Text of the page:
You said you wanted your movie distributed worldwide — through international streaming platforms, for example. I can already see the skeptics screaming their heads off that portraying our country as a trash-burning backwater is idiotic.
When someone calls you lazy, denial is usually your first reaction. But as time goes by, you often realize that you could be doing more. That’s what we’re hoping for here. We’re not saying that Poland has the worst smog problem in the world, it doesn’t. But the problem is here and we’re most definitely not tackling it as seriously as we should be. And it’s going to take time. It’s like with sorting waste—you can’t expect the system to run smoothly six or twelve months after it’s introduced. It needs a long-term education effort, you need to hear about sorting waste and sort it since childhood, you need to understand why sorting is worth it in the long run. Everyone should be made to see the kilometer-long patches of garbage traversing the oceans. Together, these efforts end up forming an additional layer of environmental consciousness and new, positive habits and attitudes. The same approach will work for improving air quality. It’s easy say: “It doesn’t matter whether I choose a car or public transportation, because fifty or a hundred thousand other people will still choose their cars.” You hear the same sentiment with regard to elections: “What can my vote possibly change if there are thirty million people in Poland with the right to vote?” But we live in communities, and the world we live in is, more or less, the sum of our individual decisions.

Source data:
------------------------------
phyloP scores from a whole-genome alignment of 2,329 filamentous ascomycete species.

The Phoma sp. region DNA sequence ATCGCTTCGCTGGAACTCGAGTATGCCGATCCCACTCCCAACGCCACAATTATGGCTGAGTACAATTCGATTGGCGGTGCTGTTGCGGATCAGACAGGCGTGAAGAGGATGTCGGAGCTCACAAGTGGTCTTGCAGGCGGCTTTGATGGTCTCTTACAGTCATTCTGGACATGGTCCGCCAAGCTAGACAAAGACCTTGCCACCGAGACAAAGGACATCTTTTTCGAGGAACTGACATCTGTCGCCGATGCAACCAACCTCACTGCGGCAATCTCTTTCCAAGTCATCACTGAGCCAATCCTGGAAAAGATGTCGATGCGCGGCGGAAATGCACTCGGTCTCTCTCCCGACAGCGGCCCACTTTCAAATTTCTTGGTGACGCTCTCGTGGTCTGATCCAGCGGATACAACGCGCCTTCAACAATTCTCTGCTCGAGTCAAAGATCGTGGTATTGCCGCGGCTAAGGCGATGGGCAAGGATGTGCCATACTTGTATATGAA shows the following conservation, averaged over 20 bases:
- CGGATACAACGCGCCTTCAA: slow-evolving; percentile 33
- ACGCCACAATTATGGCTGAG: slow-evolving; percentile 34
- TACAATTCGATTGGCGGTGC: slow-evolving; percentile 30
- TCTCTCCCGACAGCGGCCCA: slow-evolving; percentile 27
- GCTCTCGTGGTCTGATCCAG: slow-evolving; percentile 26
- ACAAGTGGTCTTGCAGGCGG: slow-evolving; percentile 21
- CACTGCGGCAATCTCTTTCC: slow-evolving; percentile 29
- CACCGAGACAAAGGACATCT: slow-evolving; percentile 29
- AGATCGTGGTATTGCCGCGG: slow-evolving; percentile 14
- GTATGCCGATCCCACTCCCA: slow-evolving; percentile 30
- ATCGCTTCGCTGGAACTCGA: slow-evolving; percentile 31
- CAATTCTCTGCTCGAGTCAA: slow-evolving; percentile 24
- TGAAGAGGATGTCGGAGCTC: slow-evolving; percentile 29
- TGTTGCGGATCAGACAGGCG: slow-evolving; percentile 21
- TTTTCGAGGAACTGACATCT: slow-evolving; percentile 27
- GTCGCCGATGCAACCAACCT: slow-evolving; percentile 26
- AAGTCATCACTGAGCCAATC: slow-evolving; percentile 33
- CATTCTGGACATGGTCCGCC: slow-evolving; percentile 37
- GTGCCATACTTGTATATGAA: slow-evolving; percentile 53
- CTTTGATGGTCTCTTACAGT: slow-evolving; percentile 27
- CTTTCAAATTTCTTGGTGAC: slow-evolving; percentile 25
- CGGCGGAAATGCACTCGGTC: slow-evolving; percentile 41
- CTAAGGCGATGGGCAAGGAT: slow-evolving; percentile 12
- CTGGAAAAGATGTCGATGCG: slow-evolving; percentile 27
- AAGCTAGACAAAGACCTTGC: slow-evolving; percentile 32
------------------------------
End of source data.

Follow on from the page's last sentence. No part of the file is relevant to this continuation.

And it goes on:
Who did you interview for the film? I was surprised by the appearance of a clergyman who considers contributing to the deterioration of air quality a sin.
We spoke with a group of environmental activists fighting against air pollution, with doctors about the terrible toll that smog exacts on our bodies. We interviewed a lawyer who claims that we can sue the authorities for negligence and a scientist who calculated the staggering human, economic, and healthcare costs of smog in Poland. Did you know that smog-related illnesses result in a total nationwide workday loss rate of fifteen million days per year? The interview with the head of a company selling air pollution masks, air purifiers, and air filters. On the one hand, their products allow us to shield ourselves from smog, but on the other air pollution keeps it in business. We also interviewed a Franciscan friar you mentioned, who founded a local environmental organization, and an entrepreneur working in the floral industry whose greenhouse heating systems emit 120 tons of carbon into the atmosphere each year. We spoke with cab drivers who reduce emissions by decreasing the number of cars people take out onto the road, but nevertheless still contribute to the menace of air pollution by using cars with internal combustion engines. We also interviewed ordinary people, parents, and Warsaw locals.
Jonathan Ramsey, the director, is American. Do you think that his outside perspective helped here?
Most definitely. Jonny perceives reality much differently than any other Warsaw local. It’s rooted in a different approach to communication and messaging—Americans tend to emphasize the problem and look for different perspectives, whereas the Polish approach is much more unilateral and shallow. With our film, we tried to avoid the quintessentially Polish search for the guilty party and instead tried to work the problem and look for solutions. Plus, Jonathan’s been living in Poland for the past eight years now, so when an eighty-year-old granny tells him that she doesn’t have money for anything other than coal then he gets where she’s coming from. A director with no experience living in Poland would probably have some difficulty understanding that.
Smog Wars will be screened on October 27 at the Luna cinema in Warsaw and on October 29 at the Centrum Cinema in Toruń.